June 2021
Volume 62, Issue 8
Open Access
ARVO Annual Meeting Abstract  |   June 2021
Comparison of adaptive optics scanning laser ophthalmoscopy and high-magnification scanning laser ophthalmoscopy
Author Affiliations & Notes
  • Dirk-Uwe G Bartsch
    Ophthalmology, Joan and Irwin Jacobs Retina Center, La Jolla, California, United States
  • Mahima Jhingan
    Ophthalmology, Joan and Irwin Jacobs Retina Center, La Jolla, California, United States
  • Qais Zawaydeh
    Ophthalmology, Joan and Irwin Jacobs Retina Center, La Jolla, California, United States
  • Melina Cavichini Cordeiro
    Ophthalmology, Joan and Irwin Jacobs Retina Center, La Jolla, California, United States
    Ophthalmology, Faculdade de Medicina do ABC, Santo Andre, SP, Brazil
  • William R Freeman
    Ophthalmology, Joan and Irwin Jacobs Retina Center, La Jolla, California, United States
  • Footnotes
    Commercial Relationships   Dirk-Uwe Bartsch, None; Mahima Jhingan, None; Qais Zawaydeh, None; Melina Cavichini Cordeiro, None; William Freeman, None
  • Footnotes
    Support  Supported in part by UCSD Vision Research Center Core Grant P30EY022589, NIH grant R01EY016323 (DUB), and an unrestricted grant from Research to Prevent Blindness, NY (WRF).
Investigative Ophthalmology & Visual Science June 2021, Vol.62, 24. doi:
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    • Get Citation

      Dirk-Uwe G Bartsch, Mahima Jhingan, Qais Zawaydeh, Melina Cavichini Cordeiro, William R Freeman; Comparison of adaptive optics scanning laser ophthalmoscopy and high-magnification scanning laser ophthalmoscopy. Invest. Ophthalmol. Vis. Sci. 2021;62(8):24.

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      © ARVO (1962-2015); The Authors (2016-present)

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Abstract

Purpose : Adaptive-optics scanning laser ophthalmoscopy (AOSLO) uses a wavefront detection and a deformable mirror for wavefront correction. These instruments are very expensive and cumbersome to maintain and operate. We have used the high-magnification module objective for a commercial scanning laser ophthalmoscope to image the photoreceptor cone mosaic. We wanted to compare the photoreceptor images captured with both devices.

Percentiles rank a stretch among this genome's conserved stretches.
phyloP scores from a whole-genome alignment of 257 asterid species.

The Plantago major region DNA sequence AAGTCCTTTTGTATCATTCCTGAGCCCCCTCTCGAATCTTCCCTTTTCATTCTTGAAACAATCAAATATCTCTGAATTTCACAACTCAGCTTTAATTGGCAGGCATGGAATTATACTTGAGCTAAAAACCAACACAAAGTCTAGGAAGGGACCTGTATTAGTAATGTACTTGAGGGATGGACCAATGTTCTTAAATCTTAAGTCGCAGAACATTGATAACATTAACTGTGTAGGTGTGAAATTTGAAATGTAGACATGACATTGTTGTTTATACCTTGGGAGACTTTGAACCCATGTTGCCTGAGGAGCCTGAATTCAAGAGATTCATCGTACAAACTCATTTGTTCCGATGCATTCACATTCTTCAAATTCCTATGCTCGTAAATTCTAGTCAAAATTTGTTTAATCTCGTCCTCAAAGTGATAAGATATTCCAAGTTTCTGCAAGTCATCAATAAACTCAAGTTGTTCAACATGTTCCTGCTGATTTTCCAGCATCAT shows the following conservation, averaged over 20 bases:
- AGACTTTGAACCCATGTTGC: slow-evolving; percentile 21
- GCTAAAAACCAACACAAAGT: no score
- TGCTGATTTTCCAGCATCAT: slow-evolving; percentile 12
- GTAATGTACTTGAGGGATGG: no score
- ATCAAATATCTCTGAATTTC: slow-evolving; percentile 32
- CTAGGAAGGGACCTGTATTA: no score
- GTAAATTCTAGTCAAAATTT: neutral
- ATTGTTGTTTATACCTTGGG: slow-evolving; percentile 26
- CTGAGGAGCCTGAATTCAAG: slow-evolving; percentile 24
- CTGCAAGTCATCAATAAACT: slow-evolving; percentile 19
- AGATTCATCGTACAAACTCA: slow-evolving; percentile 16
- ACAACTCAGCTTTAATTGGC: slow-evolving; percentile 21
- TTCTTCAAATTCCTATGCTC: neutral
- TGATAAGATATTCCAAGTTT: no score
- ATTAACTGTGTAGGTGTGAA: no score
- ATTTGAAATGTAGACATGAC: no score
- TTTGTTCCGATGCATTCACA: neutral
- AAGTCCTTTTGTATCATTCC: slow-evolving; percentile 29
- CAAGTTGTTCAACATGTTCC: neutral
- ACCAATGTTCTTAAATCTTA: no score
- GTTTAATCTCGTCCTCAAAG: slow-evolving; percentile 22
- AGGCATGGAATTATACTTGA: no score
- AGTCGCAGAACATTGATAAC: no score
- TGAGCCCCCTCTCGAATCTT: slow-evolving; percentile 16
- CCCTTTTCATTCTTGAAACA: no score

Methods :
The Heidelberg Engineering High Magnification Module for the Spectralis SLO is a special lens that images an area of 8° x 8° degrees. The normal imaging modes of high-speed and high-resolution are supported. Blue and green imaging are not supported. We imaged 10 subjects with and without glasses. We used proper refraction to allow imaging with proper spherical and cylindrical correction. We used room light to limit the pupil to about 3 mm to achieve diffraction-limited imaging. We compared the photoreceptor images obtained with the HMM lens with images obtained with a custom-built adaptive optics scanning laser ophthalmoscope (AOSLO).

Results : We found that in more than half the subjects we were able to image the photoreceptor mosaic in the patients using 3 mm pupil and proper spherical and cylindrical correction.
We used image steering to confirm that our imaging areas were similar for the AOSLO and HMM imaging.
The photoreceptor density using the High Magnification Module was within 10% of the density as measured in the same region using the AOSLO.

Conclusions : The High Magnification Module was able to image the photoreceptor cone mosaic in more than half the cases. The use of the HMM lens has some limitations. Since the module is a fixed optical element, the module cannot correct for aberrations. Instead, the HMM uses the diffraction-limited 3 mm pupil to achieve optical imaging conditions. The human eye can be considered diffraction-limited up to a pupil diameter of 3 mm. This was confirmed by our experiments. Increase the pupil diameter beyond 3 mm decreased image quality.
We found that we could use the High Magnification Module for pre-screening of patients for imaging with the AOSLO. It is well known that AOSLO imaging is not possible in all sugjects due to other optical limitations. If we were able to image the mosaic with the HMM lens, it was also possible to image with the AOSLO.

This is a 2021 ARVO Annual Meeting abstract.

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